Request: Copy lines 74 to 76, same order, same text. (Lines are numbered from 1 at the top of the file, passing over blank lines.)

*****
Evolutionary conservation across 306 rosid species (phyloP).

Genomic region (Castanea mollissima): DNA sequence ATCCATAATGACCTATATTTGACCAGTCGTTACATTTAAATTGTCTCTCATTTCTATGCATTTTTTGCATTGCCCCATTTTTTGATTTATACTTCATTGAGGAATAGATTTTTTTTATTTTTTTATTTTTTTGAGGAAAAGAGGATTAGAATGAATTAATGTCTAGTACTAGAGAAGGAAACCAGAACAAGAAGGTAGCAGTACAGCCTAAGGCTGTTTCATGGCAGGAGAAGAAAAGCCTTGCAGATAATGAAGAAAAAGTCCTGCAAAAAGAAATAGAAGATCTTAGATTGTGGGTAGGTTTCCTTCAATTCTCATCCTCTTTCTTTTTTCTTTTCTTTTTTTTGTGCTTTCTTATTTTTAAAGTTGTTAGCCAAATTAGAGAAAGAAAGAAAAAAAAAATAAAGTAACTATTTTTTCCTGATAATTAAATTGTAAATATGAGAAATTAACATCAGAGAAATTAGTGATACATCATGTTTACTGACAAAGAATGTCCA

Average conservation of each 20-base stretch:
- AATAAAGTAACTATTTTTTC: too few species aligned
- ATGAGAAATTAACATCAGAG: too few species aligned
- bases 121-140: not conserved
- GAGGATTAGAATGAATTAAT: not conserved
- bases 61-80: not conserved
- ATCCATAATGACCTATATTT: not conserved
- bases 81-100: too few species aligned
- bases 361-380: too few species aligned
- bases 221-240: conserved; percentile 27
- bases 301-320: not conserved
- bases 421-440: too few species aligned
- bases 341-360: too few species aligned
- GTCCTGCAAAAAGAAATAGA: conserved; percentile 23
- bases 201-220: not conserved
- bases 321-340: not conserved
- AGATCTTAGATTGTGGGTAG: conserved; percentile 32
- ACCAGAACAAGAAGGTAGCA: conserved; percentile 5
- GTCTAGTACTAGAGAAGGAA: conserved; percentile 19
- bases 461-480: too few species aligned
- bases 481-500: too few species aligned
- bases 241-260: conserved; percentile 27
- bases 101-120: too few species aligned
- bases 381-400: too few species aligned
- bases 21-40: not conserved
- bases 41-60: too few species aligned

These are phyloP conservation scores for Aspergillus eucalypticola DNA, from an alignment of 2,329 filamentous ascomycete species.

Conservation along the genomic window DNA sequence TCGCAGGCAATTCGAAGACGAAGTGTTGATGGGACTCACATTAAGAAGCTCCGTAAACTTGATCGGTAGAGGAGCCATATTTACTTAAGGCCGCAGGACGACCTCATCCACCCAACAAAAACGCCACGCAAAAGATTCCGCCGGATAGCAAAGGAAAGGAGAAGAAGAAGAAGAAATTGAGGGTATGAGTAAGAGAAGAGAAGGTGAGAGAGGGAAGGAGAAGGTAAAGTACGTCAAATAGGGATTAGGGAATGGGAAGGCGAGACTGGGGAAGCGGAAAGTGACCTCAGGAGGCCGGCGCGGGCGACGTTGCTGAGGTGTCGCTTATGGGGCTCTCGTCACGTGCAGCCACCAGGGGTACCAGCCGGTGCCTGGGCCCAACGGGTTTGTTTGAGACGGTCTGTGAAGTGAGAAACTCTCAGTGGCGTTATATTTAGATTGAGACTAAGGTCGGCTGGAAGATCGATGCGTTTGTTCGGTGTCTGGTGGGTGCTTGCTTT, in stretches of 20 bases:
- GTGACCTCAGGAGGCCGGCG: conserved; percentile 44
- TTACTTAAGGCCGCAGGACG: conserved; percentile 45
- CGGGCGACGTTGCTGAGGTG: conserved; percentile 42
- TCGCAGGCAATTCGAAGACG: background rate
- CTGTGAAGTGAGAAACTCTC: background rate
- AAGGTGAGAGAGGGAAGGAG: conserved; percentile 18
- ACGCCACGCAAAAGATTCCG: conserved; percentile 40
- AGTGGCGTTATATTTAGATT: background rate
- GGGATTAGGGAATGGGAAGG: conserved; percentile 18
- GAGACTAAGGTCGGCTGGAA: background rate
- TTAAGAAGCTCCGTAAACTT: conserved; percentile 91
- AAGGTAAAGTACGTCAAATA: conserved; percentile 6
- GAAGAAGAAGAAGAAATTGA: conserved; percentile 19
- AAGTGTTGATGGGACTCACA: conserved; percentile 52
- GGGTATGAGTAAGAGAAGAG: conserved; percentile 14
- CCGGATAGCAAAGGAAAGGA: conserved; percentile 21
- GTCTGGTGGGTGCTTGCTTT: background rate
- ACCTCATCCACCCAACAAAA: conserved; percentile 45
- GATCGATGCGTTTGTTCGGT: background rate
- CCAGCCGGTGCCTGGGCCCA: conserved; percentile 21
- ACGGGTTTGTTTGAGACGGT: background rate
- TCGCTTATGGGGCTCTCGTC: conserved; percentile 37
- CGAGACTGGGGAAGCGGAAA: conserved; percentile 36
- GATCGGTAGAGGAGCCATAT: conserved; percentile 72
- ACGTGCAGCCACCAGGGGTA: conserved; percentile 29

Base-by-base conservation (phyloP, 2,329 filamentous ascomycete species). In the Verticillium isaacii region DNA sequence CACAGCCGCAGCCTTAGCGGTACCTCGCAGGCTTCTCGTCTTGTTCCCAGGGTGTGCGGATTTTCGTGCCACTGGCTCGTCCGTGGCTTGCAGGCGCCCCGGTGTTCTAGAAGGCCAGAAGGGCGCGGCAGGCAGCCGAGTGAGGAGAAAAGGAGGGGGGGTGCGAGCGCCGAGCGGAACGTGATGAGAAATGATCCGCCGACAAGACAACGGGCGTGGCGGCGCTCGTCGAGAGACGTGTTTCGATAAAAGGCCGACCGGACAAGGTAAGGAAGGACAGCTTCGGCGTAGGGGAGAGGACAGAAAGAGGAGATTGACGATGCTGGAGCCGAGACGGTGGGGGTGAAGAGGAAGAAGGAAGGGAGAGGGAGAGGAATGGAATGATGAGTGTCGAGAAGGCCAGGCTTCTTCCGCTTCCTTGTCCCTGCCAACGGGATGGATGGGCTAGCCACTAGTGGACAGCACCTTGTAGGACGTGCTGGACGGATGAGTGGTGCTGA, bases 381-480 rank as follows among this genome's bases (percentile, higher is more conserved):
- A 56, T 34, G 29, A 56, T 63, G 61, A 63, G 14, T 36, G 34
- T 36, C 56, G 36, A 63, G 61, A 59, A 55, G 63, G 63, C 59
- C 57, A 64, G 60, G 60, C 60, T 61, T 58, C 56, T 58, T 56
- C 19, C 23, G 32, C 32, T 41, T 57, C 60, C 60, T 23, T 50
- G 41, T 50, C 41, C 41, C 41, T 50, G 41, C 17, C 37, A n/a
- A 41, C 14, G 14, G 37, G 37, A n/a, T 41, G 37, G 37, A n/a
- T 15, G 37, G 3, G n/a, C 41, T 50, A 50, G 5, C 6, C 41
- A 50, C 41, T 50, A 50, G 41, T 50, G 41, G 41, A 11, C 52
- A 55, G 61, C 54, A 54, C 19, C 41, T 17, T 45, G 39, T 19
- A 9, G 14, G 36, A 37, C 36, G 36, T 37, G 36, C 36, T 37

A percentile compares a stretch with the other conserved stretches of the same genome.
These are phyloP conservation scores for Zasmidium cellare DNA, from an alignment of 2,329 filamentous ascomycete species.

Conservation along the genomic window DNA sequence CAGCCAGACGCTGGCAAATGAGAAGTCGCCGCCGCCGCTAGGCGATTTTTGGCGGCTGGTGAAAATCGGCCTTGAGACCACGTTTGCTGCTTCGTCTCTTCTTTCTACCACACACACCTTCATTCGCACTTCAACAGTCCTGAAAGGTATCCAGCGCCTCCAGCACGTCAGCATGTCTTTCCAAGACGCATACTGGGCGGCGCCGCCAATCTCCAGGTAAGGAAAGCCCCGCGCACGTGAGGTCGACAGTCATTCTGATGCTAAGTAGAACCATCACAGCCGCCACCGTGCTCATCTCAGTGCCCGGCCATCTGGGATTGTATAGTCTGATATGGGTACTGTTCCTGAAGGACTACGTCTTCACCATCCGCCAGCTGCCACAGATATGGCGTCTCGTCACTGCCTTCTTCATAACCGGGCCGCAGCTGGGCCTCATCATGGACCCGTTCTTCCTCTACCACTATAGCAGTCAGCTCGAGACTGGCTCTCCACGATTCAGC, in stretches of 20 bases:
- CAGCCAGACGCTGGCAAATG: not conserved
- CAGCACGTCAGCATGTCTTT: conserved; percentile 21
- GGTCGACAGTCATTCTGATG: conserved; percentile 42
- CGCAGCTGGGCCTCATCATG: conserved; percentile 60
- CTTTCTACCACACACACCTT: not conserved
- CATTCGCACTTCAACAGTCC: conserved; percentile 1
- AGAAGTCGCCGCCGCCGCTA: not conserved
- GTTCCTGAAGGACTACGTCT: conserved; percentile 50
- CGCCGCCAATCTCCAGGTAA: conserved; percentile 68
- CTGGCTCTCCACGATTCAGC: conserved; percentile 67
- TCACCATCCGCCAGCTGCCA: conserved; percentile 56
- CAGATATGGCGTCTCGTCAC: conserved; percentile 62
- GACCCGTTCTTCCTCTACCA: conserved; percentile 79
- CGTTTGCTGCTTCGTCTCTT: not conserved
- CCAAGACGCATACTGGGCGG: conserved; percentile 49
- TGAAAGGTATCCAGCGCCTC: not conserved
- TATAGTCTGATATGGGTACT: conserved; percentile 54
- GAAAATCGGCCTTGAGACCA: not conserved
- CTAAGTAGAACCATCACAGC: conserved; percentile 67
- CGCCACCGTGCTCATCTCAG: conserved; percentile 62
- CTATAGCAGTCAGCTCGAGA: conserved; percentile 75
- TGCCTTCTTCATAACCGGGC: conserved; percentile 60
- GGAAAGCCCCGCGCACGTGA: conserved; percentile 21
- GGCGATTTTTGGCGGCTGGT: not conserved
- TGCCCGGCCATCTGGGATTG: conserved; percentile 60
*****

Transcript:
- CTTTCTACCACACACACCTT: not conserved
- CATTCGCACTTCAACAGTCC: conserved; percentile 1
- AGAAGTCGCCGCCGCCGCTA: not conserved